From the Extension: A few food tips for healthy, happy holidays
According to eatright.org, Americans gain about one to two pounds during the holidays. While this doesn’t sound dramatic, research shows it adds up over the years. Luckily, there are ways to avoid holiday weight gain.
Tip 1: Don’t skip meals.
Saving your appetite for a big holiday party or feast? Don’t. Skipping meals during the day can result in overeating. It is especially important to have breakfast, as research shows that those who eat this important morning meal tend to consume fewer calories throughout the day. Include lots of fiber by eating fruits, vegetables and whole grains. Fiber-rich foods are high in volume and will satisfy hunger but are lower in calories.
Tip 2: Eat small portions.
Holiday meals tend to be large, buffet-style and include second and third helpings. A common mistake is eating large portions of foods that are perceived as healthy. It’s important to include nutrient-rich foods in your diet, but remember these foods have calories as well and should be eaten in moderation. Using this approach at the holiday dinner table will allow you to maintain a healthful eating plan – one that can still include dessert.
Tip 3: Pick a strategy to avoid overeating.
There are many strategies to help you avoid overeating. Using a smaller plate, for instance, allows you to put less food on your plate and encourages proper portion sizes. Also, start by filling your plate with vegetables and salad before going to the entrees and desserts. Eating a salad before your meal can help you eat fewer calories overall. Eat slowly and savor every bite, and before you go back for seconds, wait 10 minutes to see if you really are still hungry.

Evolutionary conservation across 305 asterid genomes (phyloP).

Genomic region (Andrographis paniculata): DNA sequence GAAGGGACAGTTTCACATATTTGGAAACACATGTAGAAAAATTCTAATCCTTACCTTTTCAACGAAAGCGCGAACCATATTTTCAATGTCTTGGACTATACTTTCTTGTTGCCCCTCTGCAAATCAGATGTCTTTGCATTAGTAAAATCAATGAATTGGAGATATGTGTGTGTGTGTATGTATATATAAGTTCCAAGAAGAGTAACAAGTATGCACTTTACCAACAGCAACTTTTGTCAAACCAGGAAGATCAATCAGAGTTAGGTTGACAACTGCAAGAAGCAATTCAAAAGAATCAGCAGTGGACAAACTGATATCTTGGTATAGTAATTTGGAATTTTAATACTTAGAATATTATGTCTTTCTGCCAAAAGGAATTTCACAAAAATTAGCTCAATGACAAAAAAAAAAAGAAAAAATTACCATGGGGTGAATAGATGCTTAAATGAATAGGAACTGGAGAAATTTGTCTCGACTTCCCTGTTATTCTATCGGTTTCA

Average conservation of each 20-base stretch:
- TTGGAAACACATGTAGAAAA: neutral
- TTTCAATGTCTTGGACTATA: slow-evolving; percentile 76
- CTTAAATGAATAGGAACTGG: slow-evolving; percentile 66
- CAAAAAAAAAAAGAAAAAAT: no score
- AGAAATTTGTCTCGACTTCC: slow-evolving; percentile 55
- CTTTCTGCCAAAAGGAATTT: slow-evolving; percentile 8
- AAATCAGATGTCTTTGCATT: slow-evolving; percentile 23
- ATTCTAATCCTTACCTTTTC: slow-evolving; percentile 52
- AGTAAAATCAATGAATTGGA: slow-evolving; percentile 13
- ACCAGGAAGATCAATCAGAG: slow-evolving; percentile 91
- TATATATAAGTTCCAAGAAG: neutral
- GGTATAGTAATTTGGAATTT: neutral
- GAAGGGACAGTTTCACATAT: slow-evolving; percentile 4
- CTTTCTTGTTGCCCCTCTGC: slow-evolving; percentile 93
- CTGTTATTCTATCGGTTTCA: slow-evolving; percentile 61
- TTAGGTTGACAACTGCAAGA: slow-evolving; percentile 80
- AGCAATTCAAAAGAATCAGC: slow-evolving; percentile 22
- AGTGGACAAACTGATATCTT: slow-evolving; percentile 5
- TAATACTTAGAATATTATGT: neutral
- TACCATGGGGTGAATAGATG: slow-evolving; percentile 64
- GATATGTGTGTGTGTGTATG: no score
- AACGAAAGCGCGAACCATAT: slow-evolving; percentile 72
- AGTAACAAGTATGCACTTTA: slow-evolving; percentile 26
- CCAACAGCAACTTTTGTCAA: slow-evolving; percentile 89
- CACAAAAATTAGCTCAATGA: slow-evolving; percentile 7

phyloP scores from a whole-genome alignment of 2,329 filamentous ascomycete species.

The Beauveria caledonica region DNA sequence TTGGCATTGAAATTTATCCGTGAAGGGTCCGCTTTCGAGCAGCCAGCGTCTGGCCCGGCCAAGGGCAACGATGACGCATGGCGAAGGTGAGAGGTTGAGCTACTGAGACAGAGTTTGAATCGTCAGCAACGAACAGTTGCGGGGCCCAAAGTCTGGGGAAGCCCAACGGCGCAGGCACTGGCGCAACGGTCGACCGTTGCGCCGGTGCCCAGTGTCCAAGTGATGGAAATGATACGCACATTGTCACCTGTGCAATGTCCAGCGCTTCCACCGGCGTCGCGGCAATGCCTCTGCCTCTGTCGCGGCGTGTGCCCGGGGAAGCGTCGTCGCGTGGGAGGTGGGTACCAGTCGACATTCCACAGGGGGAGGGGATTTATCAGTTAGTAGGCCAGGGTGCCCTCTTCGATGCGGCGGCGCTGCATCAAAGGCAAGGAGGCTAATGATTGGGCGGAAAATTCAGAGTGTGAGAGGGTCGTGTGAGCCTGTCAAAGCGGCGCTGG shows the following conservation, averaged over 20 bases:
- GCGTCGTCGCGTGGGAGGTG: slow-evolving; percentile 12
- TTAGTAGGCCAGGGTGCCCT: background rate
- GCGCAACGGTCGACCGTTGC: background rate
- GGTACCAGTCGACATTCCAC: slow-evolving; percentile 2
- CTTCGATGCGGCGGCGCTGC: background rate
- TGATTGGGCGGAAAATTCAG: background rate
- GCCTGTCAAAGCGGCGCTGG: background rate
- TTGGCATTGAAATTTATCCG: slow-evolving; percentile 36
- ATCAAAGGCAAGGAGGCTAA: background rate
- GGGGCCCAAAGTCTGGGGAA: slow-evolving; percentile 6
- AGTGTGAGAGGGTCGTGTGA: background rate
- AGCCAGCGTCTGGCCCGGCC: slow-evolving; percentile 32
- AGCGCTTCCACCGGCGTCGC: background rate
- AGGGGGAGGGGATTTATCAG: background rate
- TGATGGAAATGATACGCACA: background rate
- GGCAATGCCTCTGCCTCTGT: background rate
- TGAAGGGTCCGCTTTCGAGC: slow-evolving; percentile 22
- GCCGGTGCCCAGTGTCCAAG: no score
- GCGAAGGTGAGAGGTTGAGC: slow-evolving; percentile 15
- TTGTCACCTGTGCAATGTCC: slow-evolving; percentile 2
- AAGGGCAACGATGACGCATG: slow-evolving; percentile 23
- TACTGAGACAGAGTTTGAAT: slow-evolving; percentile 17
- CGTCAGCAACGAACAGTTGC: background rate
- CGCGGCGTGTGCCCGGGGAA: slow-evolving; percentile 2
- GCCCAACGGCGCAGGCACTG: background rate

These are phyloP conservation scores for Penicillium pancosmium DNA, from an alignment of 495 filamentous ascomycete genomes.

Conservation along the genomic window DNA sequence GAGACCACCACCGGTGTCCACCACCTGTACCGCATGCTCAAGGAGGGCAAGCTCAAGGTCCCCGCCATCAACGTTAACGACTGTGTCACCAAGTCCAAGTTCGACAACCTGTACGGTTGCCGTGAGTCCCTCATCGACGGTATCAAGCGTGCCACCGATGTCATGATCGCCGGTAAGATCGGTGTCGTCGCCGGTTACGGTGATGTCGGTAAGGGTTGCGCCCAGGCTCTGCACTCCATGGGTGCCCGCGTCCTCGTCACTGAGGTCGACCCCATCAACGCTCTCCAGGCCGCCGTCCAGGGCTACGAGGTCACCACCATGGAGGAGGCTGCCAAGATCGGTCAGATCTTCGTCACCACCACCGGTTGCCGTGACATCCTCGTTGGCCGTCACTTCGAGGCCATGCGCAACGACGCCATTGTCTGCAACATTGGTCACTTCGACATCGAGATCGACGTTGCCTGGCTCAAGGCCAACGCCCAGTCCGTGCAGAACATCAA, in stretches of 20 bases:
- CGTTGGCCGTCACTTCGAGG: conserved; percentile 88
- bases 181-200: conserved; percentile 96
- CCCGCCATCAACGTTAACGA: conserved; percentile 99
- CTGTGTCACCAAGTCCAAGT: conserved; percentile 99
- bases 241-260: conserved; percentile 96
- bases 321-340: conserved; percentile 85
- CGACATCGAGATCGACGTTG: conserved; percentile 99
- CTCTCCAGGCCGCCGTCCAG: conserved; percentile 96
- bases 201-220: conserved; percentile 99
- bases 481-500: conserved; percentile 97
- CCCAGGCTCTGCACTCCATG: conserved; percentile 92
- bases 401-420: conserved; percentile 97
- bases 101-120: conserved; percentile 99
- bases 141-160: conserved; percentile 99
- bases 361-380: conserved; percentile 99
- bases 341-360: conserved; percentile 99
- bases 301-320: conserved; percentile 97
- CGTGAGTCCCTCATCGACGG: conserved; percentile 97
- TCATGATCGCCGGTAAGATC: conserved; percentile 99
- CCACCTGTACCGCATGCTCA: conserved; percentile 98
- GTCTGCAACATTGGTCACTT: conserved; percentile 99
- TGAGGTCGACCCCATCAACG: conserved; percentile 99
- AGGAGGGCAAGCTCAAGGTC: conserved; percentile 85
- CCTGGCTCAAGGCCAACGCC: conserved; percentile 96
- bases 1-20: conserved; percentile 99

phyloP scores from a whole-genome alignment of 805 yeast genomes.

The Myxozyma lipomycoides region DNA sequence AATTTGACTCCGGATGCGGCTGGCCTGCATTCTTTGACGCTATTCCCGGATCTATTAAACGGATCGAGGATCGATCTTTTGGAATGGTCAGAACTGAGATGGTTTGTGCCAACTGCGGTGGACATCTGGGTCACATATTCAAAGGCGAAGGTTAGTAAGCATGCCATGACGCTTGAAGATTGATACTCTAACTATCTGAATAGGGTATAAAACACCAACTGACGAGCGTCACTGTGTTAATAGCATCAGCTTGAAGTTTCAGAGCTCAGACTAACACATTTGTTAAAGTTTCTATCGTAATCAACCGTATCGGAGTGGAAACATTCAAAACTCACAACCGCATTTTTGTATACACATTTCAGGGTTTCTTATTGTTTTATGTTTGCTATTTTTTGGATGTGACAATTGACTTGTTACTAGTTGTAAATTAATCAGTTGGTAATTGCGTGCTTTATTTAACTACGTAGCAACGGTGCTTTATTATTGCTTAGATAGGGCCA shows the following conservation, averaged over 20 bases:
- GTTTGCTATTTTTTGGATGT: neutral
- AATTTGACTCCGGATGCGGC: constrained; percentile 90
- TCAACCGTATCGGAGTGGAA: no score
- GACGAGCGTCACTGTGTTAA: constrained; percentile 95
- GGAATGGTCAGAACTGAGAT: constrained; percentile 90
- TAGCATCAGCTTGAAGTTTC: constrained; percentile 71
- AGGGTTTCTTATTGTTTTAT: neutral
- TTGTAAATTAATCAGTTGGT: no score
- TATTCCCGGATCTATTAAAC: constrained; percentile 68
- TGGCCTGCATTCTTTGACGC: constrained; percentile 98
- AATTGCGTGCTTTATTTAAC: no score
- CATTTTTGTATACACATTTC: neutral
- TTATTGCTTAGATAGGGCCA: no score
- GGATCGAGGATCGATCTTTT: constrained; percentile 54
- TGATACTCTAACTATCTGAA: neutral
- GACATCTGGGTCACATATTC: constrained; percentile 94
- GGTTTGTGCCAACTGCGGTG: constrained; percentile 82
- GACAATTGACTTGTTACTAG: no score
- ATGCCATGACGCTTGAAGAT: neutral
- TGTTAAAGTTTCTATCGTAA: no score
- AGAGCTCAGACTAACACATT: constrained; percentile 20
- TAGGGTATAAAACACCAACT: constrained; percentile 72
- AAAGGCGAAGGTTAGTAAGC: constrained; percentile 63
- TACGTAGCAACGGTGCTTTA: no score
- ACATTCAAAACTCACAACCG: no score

Tip 4: Keep moving.
After dinner, get some physical activity. This is a great time to go for a walk and catch up with family members or play catch or a game of basketball with the kids.
Tip 5: Visit with a registered dietitian nutritionist.
Need help figuring out how to politely refuse Aunt Sally’s push to fill your plate again? How about ways to stick with your personal lifestyle goals? For more information on eating well, contact a registered dietitian nutritionist in your area.
Mailing holiday treats
Many people enjoy cooking foods that are family favorites and mailing these items to family and friends. The same rules that cover the mail order industry also apply to foods prepared and mailed from home.
When mailing your favorites holiday foods, follow these recommendations from the USDA.
First off, make sure perishable foods are not held at temperatures between 40-140 degrees, the “danger zone,” for longer than two hours. Pathogenic bacteria can grow rapidly in the danger zone but might not affect the taste, smell or appearance of a food. In other words, you cannot tell a food has been mishandled or is unsafe to eat.
For perishable foods prepared at home and mailed, follow these guidelines:
- Ship in a sturdy box.
- Pack with a cold source, like frozen gel packs or dry ice. When using dry ice, don’t touch the dry ice with bare hands, don’t let it come in direct contact with the food and warn the recipient of its use by writing “Contains Dry Ice” on the outside of the box.
- Wrap box in two layers of brown paper.
- Use permanent markers to label outside of the box.
- Use recommended packing tape.
- Label outside clearly; make sure the address is complete and correct.
- Write “Keep Refrigerated” on outside of the box.
- Alert recipient of its expected arrival.
- Do not send to business addresses or where there will not be adequate refrigerator storage.
- Do not send packages at the end of the week. Send them at the beginning of the week so they do not sit in the post office or mailing facility over the weekend.
- Whenever possible, send foods that do not require refrigeration, like hard salami, hard cheese or country ham.